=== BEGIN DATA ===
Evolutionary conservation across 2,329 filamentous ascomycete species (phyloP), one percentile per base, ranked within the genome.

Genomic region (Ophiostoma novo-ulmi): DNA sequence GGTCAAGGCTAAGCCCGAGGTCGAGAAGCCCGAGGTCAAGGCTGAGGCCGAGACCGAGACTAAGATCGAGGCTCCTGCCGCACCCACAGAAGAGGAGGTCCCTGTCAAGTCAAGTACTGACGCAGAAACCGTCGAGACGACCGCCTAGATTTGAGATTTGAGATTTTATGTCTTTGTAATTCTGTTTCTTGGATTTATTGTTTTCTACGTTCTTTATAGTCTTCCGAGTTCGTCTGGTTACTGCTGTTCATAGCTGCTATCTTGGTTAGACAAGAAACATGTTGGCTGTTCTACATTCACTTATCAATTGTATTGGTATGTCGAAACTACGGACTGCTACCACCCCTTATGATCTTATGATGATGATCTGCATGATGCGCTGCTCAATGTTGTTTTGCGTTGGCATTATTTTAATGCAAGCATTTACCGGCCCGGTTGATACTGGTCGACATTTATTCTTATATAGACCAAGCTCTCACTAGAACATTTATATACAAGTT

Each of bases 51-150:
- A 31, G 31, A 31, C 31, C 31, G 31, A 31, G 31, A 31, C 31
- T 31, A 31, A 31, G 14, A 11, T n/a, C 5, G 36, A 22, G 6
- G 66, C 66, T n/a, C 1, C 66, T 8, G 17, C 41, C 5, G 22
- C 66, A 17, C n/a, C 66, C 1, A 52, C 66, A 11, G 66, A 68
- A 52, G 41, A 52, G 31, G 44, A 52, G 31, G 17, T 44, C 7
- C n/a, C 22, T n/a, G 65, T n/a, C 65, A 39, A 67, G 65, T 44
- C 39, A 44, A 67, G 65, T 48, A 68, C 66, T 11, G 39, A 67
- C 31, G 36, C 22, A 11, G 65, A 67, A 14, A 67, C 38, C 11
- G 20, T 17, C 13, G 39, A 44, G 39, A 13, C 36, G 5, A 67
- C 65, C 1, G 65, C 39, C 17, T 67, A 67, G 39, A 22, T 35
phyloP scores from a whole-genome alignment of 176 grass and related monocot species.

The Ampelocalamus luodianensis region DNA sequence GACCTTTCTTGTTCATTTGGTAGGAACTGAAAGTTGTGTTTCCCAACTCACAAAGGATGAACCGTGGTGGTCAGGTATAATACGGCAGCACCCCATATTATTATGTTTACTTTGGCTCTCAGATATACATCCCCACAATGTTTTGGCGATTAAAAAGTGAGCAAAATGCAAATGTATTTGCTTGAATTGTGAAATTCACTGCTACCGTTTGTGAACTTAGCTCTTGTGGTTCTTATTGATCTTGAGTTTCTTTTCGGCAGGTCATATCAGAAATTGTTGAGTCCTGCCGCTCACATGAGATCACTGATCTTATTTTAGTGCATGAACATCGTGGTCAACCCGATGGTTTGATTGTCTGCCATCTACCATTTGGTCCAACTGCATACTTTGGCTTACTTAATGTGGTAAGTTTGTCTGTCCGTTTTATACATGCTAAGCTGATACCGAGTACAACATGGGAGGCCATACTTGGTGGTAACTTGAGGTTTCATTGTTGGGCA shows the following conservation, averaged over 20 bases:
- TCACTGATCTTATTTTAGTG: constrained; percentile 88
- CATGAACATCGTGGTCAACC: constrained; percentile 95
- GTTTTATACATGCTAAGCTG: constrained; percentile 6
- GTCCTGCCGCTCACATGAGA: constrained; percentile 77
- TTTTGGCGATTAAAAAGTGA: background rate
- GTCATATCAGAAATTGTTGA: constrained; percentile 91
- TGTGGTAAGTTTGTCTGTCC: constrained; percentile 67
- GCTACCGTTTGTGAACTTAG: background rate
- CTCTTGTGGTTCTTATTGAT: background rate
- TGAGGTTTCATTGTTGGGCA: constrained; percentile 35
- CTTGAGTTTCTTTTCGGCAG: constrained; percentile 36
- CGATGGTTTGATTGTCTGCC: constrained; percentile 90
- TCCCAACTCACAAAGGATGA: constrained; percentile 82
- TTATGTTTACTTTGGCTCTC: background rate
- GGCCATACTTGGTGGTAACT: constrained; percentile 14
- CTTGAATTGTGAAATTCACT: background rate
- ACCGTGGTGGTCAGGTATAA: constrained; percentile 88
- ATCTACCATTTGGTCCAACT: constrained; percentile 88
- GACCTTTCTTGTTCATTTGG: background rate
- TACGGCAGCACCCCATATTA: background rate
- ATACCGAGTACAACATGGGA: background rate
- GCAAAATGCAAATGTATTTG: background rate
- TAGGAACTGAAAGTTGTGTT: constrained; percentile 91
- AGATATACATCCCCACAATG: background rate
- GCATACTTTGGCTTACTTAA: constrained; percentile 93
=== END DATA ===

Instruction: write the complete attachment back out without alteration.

Evolutionary conservation across 2,329 filamentous ascomycete species (phyloP), one percentile per base, ranked within the genome.

Genomic region (Ophiostoma novo-ulmi): DNA sequence GGTCAAGGCTAAGCCCGAGGTCGAGAAGCCCGAGGTCAAGGCTGAGGCCGAGACCGAGACTAAGATCGAGGCTCCTGCCGCACCCACAGAAGAGGAGGTCCCTGTCAAGTCAAGTACTGACGCAGAAACCGTCGAGACGACCGCCTAGATTTGAGATTTGAGATTTTATGTCTTTGTAATTCTGTTTCTTGGATTTATTGTTTTCTACGTTCTTTATAGTCTTCCGAGTTCGTCTGGTTACTGCTGTTCATAGCTGCTATCTTGGTTAGACAAGAAACATGTTGGCTGTTCTACATTCACTTATCAATTGTATTGGTATGTCGAAACTACGGACTGCTACCACCCCTTATGATCTTATGATGATGATCTGCATGATGCGCTGCTCAATGTTGTTTTGCGTTGGCATTATTTTAATGCAAGCATTTACCGGCCCGGTTGATACTGGTCGACATTTATTCTTATATAGACCAAGCTCTCACTAGAACATTTATATACAAGTT

Each of bases 51-150:
- A 31, G 31, A 31, C 31, C 31, G 31, A 31, G 31, A 31, C 31
- T 31, A 31, A 31, G 14, A 11, T n/a, C 5, G 36, A 22, G 6
- G 66, C 66, T n/a, C 1, C 66, T 8, G 17, C 41, C 5, G 22
- C 66, A 17, C n/a, C 66, C 1, A 52, C 66, A 11, G 66, A 68
- A 52, G 41, A 52, G 31, G 44, A 52, G 31, G 17, T 44, C 7
- C n/a, C 22, T n/a, G 65, T n/a, C 65, A 39, A 67, G 65, T 44
- C 39, A 44, A 67, G 65, T 48, A 68, C 66, T 11, G 39, A 67
- C 31, G 36, C 22, A 11, G 65, A 67, A 14, A 67, C 38, C 11
- G 20, T 17, C 13, G 39, A 44, G 39, A 13, C 36, G 5, A 67
- C 65, C 1, G 65, C 39, C 17, T 67, A 67, G 39, A 22, T 35
phyloP scores from a whole-genome alignment of 176 grass and related monocot species.

The Ampelocalamus luodianensis region DNA sequence GACCTTTCTTGTTCATTTGGTAGGAACTGAAAGTTGTGTTTCCCAACTCACAAAGGATGAACCGTGGTGGTCAGGTATAATACGGCAGCACCCCATATTATTATGTTTACTTTGGCTCTCAGATATACATCCCCACAATGTTTTGGCGATTAAAAAGTGAGCAAAATGCAAATGTATTTGCTTGAATTGTGAAATTCACTGCTACCGTTTGTGAACTTAGCTCTTGTGGTTCTTATTGATCTTGAGTTTCTTTTCGGCAGGTCATATCAGAAATTGTTGAGTCCTGCCGCTCACATGAGATCACTGATCTTATTTTAGTGCATGAACATCGTGGTCAACCCGATGGTTTGATTGTCTGCCATCTACCATTTGGTCCAACTGCATACTTTGGCTTACTTAATGTGGTAAGTTTGTCTGTCCGTTTTATACATGCTAAGCTGATACCGAGTACAACATGGGAGGCCATACTTGGTGGTAACTTGAGGTTTCATTGTTGGGCA shows the following conservation, averaged over 20 bases:
- TCACTGATCTTATTTTAGTG: constrained; percentile 88
- CATGAACATCGTGGTCAACC: constrained; percentile 95
- GTTTTATACATGCTAAGCTG: constrained; percentile 6
- GTCCTGCCGCTCACATGAGA: constrained; percentile 77
- TTTTGGCGATTAAAAAGTGA: background rate
- GTCATATCAGAAATTGTTGA: constrained; percentile 91
- TGTGGTAAGTTTGTCTGTCC: constrained; percentile 67
- GCTACCGTTTGTGAACTTAG: background rate
- CTCTTGTGGTTCTTATTGAT: background rate
- TGAGGTTTCATTGTTGGGCA: constrained; percentile 35
- CTTGAGTTTCTTTTCGGCAG: constrained; percentile 36
- CGATGGTTTGATTGTCTGCC: constrained; percentile 90
- TCCCAACTCACAAAGGATGA: constrained; percentile 82
- TTATGTTTACTTTGGCTCTC: background rate
- GGCCATACTTGGTGGTAACT: constrained; percentile 14
- CTTGAATTGTGAAATTCACT: background rate
- ACCGTGGTGGTCAGGTATAA: constrained; percentile 88
- ATCTACCATTTGGTCCAACT: constrained; percentile 88
- GACCTTTCTTGTTCATTTGG: background rate
- TACGGCAGCACCCCATATTA: background rate
- ATACCGAGTACAACATGGGA: background rate
- GCAAAATGCAAATGTATTTG: background rate
- TAGGAACTGAAAGTTGTGTT: constrained; percentile 91
- AGATATACATCCCCACAATG: background rate
- GCATACTTTGGCTTACTTAA: constrained; percentile 93